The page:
- SolarCity’s panel-mounting unit Zep Solar said a new system configuration made possible by the reduced price for modules, may increase the output of solar installations on flat-topped roofs by 20% to 50%.
- In Zep’s innovative configuration, 20% to 50% more modules would be oriented east-west instead of in the traditional southern orientation, and they would be placed closer together and facing one another at a tilt, “like opened butterfly wings.”
- The increase in the number of modules would add cost but an increased overall output coupled with the current low per-module rate and the higher return from utilities for peak demand period production obtained from the new orientation would more than compensate customers, according to Zep.
The drop in module prices from $3 per watt to $0.70 per watt in the last two years has stimulated innovative approaches in the solar industry.
That this innovation comes from Zep Solar, acquired by SolarCity last year, demonstrates one of the strengths of vertical integration, which major solar installation companies like SunPower and NRG Solar are moving toward.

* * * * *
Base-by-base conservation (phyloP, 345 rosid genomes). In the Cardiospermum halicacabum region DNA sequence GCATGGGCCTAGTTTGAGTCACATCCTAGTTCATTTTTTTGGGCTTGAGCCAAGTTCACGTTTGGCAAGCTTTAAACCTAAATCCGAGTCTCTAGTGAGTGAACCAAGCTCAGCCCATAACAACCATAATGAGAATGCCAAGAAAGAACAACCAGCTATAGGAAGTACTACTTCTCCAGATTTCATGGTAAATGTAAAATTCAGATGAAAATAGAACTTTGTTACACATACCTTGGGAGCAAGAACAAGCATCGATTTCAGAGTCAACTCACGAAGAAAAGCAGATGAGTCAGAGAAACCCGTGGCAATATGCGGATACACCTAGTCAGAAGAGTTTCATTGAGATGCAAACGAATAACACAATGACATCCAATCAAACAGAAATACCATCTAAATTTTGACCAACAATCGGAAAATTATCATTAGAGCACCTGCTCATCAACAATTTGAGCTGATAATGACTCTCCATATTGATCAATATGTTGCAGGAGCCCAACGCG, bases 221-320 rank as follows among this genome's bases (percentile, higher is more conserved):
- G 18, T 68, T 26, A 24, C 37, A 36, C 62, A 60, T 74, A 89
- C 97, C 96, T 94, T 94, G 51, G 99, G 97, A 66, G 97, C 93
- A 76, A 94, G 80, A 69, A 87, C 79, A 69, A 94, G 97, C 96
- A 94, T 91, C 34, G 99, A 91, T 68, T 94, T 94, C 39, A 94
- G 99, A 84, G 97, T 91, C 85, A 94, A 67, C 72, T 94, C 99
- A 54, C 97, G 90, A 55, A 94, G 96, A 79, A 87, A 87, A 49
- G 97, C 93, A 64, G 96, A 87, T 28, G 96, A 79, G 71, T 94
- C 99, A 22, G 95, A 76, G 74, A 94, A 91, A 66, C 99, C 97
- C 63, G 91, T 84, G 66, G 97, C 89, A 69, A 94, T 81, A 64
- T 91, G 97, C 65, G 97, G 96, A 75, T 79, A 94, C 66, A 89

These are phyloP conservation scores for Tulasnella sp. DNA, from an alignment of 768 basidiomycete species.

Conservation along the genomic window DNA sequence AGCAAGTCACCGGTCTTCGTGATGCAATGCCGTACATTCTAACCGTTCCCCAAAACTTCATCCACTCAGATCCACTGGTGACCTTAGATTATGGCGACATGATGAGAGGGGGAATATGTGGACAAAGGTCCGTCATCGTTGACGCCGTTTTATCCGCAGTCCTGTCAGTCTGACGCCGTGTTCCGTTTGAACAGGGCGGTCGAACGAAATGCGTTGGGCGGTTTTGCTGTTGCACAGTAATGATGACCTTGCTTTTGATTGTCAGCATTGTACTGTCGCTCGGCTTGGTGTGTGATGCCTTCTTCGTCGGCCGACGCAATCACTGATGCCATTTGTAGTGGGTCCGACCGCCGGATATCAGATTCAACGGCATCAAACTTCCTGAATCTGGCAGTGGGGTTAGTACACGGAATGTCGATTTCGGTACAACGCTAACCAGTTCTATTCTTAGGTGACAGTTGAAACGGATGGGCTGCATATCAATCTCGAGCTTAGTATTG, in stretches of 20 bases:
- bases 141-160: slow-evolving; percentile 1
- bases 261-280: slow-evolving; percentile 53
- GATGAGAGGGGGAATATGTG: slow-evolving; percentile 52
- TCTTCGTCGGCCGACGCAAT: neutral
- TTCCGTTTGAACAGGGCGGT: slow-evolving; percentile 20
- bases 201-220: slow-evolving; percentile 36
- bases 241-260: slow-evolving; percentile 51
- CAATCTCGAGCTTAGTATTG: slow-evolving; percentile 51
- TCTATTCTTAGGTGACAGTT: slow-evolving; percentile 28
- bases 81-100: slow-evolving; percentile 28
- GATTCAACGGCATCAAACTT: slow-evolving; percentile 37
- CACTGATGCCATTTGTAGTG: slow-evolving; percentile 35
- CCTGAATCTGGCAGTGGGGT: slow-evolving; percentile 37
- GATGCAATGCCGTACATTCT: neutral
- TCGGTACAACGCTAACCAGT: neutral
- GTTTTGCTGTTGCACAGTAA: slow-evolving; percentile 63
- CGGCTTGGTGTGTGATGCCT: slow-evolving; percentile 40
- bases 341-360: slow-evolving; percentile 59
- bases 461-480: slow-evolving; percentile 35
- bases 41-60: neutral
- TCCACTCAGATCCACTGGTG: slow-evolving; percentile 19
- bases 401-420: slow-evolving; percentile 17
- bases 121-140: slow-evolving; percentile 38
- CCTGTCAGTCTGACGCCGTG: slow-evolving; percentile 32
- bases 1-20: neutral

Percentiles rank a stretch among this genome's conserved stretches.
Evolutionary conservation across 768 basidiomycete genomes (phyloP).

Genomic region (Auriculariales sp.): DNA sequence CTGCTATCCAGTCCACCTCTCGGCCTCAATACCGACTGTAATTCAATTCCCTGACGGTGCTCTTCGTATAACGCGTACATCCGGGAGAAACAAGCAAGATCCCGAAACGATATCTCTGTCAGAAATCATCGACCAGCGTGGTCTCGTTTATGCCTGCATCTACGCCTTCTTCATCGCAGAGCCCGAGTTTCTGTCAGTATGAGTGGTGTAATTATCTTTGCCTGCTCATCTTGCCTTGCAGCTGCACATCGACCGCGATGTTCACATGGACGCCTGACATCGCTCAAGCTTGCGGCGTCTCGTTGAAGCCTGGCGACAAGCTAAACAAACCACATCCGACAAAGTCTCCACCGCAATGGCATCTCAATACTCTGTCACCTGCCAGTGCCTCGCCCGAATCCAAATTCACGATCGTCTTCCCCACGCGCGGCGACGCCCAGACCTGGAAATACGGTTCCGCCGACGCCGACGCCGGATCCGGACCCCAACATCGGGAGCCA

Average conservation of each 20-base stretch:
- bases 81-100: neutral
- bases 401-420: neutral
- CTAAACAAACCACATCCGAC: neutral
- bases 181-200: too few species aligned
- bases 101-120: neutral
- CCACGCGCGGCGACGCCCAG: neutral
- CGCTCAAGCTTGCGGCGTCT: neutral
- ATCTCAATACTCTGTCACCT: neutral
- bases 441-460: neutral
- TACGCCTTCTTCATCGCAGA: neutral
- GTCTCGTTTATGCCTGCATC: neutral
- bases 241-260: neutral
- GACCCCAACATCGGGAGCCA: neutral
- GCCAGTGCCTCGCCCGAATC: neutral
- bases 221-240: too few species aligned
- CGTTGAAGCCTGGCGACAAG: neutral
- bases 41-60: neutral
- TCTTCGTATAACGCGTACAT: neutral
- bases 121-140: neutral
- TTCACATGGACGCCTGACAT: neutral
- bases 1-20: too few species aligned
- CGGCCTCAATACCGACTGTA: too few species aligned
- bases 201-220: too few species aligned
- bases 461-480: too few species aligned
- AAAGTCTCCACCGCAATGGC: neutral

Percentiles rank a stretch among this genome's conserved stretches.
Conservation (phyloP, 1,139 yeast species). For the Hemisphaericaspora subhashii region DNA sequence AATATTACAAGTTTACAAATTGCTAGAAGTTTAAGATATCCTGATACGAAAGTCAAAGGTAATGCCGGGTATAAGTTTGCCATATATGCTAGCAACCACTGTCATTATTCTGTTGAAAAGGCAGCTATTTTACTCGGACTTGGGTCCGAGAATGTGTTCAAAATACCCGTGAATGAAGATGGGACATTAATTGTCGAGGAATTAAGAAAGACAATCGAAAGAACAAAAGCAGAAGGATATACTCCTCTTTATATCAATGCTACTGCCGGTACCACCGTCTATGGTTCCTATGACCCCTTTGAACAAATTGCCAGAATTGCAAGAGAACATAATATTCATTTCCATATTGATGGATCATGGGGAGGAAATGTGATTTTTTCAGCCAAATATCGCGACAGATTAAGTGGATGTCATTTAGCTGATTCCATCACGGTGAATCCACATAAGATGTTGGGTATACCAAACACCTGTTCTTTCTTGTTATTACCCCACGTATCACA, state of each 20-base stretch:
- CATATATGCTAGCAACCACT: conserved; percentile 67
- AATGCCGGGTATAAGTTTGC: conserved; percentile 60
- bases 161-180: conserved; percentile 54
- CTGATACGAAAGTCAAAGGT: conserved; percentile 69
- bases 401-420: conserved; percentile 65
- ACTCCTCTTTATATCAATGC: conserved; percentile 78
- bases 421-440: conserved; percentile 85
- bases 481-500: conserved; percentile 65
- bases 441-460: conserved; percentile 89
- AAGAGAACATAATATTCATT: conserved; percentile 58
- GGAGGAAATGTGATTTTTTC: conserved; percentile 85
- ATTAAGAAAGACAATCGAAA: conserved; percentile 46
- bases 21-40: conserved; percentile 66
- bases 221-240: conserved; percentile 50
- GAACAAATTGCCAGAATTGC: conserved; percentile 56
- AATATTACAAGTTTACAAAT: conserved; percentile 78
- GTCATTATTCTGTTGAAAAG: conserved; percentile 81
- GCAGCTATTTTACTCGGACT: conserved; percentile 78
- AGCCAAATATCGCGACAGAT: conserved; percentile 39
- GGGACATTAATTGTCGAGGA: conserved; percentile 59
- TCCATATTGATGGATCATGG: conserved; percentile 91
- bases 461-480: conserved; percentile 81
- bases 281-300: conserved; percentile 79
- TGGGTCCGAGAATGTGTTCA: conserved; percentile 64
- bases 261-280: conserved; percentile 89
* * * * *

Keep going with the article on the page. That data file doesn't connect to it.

The opportunity to capitalize on higher peak demand period rates has been a particular focus of solar industry thinking.
Arizona Public Service, in recently announcing it would provide rooftop solar to customers, also said it will orient the modules to the west to capture more peak demand period output.
In some locations, a shift to a west orientation may provide the needed afternoon peak demand period solar production whereas Zep's “butterfly wing” orientation may be more profitable where there are peak periods in both the morning and evening.